• Second, the rectangle can be cut from a side to an adjacent side (see the right rectangle on the figure). In this case, the order of the cuts isn't significant - we can make right or down cuts in any order. The total number of cuts will be equal to the sum of sides of the enclosing rectangle (3 + 3 for the red line and 4 + 5 for the green). Lets a and b to represent these sides. We are to optimize the sum (a + b) under a * b >= N constraint (meaning that we can fit N cells into a * b rectangle). It can be proved that at the optimal cut the difference between a and b will never exceed 1. Let s be equal to the square root of N, rounded down. If N is a perfect square, the optimal answer will be a = b = s. If N <= s * (s + 1), the answer will be a = s, b = s + 1. If N is greater than s * (s + 1), the answer will be a = b = s + 1.
• To solve the problem, we need to check both cases and return the minimal among them.

There were two major causes for failure. Some solutions failed because they did not try to align the base with the vertical edge. Others failed to notice that cutting out n cells is equivalent to cutting out (width*height–n) cells. It turns out that a very similar problem was used in 2003 TCCC International Round. Interestingly, the success rate for that problem was only 6%.

DrawPlanar
Used as: Division One - Level Three:
 Value 1100 Submission Rate 16 / 302 (5.30%) Success Rate 3 / 16 (18.75%) High Score Petr for 482.80 points (47 mins 40 secs) Average Score 473.92 (for 3 correct submissions)

This problem was written by lbackstrom.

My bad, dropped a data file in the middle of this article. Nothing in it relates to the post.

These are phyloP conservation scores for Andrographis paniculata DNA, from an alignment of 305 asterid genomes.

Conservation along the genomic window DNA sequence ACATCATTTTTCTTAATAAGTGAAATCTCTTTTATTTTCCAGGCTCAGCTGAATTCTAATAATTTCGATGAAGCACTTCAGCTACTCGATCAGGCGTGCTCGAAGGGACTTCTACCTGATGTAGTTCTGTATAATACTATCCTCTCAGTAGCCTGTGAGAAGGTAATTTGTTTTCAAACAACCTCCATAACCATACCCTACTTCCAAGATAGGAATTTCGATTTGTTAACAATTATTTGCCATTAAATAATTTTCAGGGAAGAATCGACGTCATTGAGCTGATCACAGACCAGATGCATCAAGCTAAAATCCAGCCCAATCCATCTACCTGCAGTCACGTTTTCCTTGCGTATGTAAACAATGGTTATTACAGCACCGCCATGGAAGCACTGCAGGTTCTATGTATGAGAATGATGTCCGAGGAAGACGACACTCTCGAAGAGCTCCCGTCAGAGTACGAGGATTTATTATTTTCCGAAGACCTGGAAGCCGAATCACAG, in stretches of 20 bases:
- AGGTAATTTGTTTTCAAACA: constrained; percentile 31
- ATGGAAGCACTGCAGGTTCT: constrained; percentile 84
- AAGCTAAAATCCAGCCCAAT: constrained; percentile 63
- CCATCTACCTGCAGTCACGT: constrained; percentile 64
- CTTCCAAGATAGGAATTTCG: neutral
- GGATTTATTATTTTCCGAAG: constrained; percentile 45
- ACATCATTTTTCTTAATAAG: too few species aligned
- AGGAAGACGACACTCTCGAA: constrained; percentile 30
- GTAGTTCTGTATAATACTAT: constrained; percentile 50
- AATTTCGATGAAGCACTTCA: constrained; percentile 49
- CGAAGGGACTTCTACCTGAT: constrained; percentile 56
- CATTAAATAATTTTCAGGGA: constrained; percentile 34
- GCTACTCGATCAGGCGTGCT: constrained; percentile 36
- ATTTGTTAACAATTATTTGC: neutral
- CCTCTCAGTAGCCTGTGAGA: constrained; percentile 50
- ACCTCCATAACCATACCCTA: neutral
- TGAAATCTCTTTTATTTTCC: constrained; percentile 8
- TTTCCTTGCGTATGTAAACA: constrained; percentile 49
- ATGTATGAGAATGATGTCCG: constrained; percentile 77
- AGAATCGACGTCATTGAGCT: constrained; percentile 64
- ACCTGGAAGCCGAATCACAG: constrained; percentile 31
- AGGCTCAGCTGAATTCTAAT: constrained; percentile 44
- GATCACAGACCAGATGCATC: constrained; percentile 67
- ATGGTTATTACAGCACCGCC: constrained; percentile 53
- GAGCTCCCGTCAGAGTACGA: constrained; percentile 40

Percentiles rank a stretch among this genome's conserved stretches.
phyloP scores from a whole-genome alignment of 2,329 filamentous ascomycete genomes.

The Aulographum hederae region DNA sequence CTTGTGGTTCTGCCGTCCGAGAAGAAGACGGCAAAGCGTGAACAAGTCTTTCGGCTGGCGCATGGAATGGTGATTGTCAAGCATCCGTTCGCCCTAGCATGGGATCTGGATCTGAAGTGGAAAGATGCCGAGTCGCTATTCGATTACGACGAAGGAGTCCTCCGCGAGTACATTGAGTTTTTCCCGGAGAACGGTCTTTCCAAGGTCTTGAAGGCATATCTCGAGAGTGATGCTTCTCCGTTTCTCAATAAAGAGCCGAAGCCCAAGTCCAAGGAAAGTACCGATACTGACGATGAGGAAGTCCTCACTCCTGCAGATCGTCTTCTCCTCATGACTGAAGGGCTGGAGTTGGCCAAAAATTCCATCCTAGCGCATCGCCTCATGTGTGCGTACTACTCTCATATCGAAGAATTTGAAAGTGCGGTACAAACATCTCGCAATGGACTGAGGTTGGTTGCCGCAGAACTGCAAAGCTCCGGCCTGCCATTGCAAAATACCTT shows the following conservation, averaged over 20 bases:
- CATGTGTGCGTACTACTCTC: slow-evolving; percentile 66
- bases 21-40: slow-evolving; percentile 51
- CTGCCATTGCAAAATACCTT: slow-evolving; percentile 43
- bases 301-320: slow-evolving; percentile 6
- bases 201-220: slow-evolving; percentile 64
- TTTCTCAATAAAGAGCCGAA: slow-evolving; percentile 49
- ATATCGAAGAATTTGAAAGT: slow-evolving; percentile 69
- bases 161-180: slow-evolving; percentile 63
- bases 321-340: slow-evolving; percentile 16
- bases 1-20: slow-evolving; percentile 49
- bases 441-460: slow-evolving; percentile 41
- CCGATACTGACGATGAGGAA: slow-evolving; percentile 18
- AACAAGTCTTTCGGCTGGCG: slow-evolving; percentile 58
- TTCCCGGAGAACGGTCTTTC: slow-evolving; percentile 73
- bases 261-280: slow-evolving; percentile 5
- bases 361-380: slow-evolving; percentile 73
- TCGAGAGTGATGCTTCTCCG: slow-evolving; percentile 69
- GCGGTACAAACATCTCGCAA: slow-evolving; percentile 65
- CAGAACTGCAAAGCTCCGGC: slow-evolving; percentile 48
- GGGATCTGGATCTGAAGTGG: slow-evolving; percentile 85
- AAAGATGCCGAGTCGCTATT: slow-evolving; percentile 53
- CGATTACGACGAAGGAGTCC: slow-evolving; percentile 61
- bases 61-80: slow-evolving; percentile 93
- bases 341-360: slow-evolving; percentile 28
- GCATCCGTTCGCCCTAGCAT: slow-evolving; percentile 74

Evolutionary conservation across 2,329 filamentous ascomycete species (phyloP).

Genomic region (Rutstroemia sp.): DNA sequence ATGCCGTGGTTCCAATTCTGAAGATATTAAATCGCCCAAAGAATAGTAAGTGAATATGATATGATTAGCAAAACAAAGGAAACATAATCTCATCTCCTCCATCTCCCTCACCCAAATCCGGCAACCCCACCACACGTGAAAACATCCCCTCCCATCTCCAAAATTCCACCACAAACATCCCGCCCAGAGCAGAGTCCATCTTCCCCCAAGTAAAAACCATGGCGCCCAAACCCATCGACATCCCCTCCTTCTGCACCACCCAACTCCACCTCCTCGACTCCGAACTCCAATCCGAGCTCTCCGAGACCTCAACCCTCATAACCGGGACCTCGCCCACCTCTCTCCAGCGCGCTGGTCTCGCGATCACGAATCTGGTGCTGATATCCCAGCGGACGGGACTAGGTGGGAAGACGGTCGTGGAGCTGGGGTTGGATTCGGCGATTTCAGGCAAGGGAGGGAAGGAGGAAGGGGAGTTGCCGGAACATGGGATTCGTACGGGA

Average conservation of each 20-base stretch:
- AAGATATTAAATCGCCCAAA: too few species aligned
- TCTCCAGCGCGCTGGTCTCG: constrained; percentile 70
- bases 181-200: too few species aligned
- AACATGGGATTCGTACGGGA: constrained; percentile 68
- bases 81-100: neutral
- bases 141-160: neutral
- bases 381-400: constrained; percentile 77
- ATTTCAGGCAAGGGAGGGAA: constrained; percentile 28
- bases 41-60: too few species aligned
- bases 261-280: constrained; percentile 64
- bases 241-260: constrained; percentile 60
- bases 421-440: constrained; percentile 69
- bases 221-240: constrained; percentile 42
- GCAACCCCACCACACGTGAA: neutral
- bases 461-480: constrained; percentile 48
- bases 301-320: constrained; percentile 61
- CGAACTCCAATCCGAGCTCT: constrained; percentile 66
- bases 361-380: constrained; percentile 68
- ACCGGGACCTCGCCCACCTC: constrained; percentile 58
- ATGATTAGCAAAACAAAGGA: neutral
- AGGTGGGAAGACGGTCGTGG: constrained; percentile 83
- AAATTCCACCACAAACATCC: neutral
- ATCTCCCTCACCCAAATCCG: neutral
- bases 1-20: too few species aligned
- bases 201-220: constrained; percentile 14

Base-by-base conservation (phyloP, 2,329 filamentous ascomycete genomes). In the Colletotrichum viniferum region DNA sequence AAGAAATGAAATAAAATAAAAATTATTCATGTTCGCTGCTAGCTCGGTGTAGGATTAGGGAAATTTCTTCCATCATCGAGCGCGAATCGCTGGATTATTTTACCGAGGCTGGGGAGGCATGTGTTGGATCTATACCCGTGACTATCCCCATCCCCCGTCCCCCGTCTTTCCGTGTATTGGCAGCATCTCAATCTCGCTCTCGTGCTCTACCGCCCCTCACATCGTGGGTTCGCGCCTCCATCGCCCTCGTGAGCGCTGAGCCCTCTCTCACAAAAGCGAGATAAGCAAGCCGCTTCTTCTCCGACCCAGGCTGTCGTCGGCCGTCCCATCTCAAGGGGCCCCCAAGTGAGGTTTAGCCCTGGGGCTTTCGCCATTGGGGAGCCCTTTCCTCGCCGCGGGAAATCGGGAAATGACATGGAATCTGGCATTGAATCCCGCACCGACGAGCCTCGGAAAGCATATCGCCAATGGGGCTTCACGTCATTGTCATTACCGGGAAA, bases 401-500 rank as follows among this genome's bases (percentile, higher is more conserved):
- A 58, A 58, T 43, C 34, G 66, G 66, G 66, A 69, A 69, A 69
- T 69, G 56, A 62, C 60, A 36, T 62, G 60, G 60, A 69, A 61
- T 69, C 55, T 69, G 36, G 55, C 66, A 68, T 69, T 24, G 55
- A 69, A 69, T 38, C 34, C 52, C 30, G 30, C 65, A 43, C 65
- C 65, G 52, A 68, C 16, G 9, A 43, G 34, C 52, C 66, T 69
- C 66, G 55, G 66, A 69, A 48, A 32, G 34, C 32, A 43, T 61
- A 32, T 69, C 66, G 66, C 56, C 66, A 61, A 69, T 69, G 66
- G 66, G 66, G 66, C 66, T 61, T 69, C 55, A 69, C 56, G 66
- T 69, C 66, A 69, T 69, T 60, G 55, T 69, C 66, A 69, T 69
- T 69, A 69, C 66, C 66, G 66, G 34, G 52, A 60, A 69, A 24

Despite being one of the most difficult problems during the last few months, DrawPlanar didn’t require any complicated algorithm. A brute-force with pruning mixed up with basic geometrical formulas was enough to solve this problem. On the other hand, coders needed to put some effort to make their solutions run in time.

The basic algorithm for this problem is relatively simple. Taking into account the maximal area can’t be more than 15, we are able to check all possible return values. For each such value, we try to fit the graph into each of the rectangles with area equal to the value. We return this area if succeeded, or continue to the (value + 1) otherwise. To check whether the graph fits in a given rectangle, we iterate through all vertices of the graph, trying to put each of them to every non-occupied cell. At every step, we check whether the new vertex will force graph edges to intersect (obviously, we need to check only the edges incident with this vertex vs all the edges we put earlier). Depending on whether at least some edges intersect, we either continue to the next vertex or try another position for the current one. Pseudo-code follows: